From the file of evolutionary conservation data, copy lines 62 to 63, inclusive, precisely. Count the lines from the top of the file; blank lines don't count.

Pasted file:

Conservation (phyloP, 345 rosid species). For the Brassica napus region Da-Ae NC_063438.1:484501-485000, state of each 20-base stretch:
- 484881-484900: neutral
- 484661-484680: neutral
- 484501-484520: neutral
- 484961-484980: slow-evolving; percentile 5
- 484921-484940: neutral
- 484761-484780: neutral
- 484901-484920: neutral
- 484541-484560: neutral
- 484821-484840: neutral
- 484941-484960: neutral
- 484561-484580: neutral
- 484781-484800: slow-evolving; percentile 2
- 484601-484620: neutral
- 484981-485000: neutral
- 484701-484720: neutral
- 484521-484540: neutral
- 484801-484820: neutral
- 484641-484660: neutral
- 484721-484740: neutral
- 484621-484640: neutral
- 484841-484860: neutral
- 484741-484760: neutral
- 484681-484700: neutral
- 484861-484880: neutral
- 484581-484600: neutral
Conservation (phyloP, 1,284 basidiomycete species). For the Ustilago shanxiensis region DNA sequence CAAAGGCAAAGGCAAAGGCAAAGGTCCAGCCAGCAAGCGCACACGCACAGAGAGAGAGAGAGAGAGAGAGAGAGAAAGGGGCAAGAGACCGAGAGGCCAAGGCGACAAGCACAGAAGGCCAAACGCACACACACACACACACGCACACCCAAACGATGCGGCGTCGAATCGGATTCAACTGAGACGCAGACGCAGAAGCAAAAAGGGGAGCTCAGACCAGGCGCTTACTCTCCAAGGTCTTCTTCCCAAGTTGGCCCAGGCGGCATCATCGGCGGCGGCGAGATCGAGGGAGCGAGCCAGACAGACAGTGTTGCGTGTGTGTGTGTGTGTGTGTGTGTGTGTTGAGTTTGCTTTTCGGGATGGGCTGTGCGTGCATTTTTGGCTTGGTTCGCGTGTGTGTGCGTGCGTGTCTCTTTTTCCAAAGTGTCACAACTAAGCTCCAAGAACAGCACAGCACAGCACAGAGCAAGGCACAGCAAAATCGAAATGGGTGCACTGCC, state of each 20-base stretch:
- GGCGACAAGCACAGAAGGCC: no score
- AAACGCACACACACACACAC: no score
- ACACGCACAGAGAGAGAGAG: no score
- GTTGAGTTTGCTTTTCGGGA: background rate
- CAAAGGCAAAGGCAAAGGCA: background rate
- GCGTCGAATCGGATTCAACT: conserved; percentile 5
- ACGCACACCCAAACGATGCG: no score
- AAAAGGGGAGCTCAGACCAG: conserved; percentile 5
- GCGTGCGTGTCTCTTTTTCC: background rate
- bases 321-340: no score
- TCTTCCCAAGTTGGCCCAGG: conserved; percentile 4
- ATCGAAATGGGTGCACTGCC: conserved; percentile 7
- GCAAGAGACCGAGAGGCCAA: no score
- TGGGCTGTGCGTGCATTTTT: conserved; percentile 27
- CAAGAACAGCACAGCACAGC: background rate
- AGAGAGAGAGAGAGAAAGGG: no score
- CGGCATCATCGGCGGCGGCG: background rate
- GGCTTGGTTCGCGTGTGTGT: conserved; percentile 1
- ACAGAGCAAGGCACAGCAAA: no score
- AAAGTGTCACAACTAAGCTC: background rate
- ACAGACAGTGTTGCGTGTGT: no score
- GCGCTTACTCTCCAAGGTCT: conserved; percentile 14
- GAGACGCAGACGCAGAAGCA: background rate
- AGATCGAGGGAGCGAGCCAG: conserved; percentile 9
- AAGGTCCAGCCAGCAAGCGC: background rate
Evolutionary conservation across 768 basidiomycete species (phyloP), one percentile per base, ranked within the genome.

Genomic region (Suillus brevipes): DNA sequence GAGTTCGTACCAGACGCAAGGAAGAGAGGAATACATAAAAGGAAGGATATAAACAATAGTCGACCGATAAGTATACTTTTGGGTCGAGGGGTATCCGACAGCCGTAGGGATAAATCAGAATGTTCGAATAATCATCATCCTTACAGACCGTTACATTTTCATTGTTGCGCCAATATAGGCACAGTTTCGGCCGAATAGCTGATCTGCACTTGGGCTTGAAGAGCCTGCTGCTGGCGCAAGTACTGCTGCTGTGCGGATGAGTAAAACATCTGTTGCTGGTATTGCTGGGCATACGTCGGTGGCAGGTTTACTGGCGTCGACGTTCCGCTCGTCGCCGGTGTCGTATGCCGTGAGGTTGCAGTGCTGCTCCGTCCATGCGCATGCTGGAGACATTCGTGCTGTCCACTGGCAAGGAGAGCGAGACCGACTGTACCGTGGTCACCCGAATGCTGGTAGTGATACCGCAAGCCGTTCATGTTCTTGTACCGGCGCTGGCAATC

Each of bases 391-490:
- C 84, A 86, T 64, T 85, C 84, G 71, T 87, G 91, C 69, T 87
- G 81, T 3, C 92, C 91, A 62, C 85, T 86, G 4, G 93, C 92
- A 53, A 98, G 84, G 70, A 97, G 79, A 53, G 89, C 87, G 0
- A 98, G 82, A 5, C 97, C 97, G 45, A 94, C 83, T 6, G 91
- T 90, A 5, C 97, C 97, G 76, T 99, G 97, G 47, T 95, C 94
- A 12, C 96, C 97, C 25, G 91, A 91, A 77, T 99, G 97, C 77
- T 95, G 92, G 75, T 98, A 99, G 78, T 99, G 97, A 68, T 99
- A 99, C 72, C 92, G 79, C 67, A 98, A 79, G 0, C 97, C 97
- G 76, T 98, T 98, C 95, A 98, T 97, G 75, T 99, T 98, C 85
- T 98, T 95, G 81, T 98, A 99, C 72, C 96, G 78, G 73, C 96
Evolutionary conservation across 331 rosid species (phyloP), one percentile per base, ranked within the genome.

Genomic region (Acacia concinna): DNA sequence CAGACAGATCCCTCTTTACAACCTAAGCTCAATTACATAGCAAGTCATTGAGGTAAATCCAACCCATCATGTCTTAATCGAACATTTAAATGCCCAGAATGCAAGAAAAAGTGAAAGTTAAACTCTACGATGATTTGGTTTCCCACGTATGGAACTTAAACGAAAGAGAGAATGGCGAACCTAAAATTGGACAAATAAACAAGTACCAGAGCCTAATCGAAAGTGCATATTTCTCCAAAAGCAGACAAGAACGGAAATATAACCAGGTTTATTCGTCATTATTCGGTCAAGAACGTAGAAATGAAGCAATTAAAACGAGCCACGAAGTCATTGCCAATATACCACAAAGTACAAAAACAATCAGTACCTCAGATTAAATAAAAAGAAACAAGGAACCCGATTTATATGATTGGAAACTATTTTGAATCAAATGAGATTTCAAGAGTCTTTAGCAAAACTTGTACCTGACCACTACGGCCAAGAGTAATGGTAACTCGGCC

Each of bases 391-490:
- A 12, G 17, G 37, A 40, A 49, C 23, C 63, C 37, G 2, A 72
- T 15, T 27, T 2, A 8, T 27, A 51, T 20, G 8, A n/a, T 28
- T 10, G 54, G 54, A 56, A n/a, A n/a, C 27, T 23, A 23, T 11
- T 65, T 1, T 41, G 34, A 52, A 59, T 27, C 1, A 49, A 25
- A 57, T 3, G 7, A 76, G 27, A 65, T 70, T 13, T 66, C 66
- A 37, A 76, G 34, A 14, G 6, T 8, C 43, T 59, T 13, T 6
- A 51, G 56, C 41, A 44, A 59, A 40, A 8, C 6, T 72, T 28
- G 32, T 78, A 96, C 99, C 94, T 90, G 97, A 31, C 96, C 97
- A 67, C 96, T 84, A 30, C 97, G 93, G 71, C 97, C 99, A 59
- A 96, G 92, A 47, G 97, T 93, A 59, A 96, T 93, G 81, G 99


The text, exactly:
- T 95, G 92, G 75, T 98, A 99, G 78, T 99, G 97, A 68, T 99
- A 99, C 72, C 92, G 79, C 67, A 98, A 79, G 0, C 97, C 97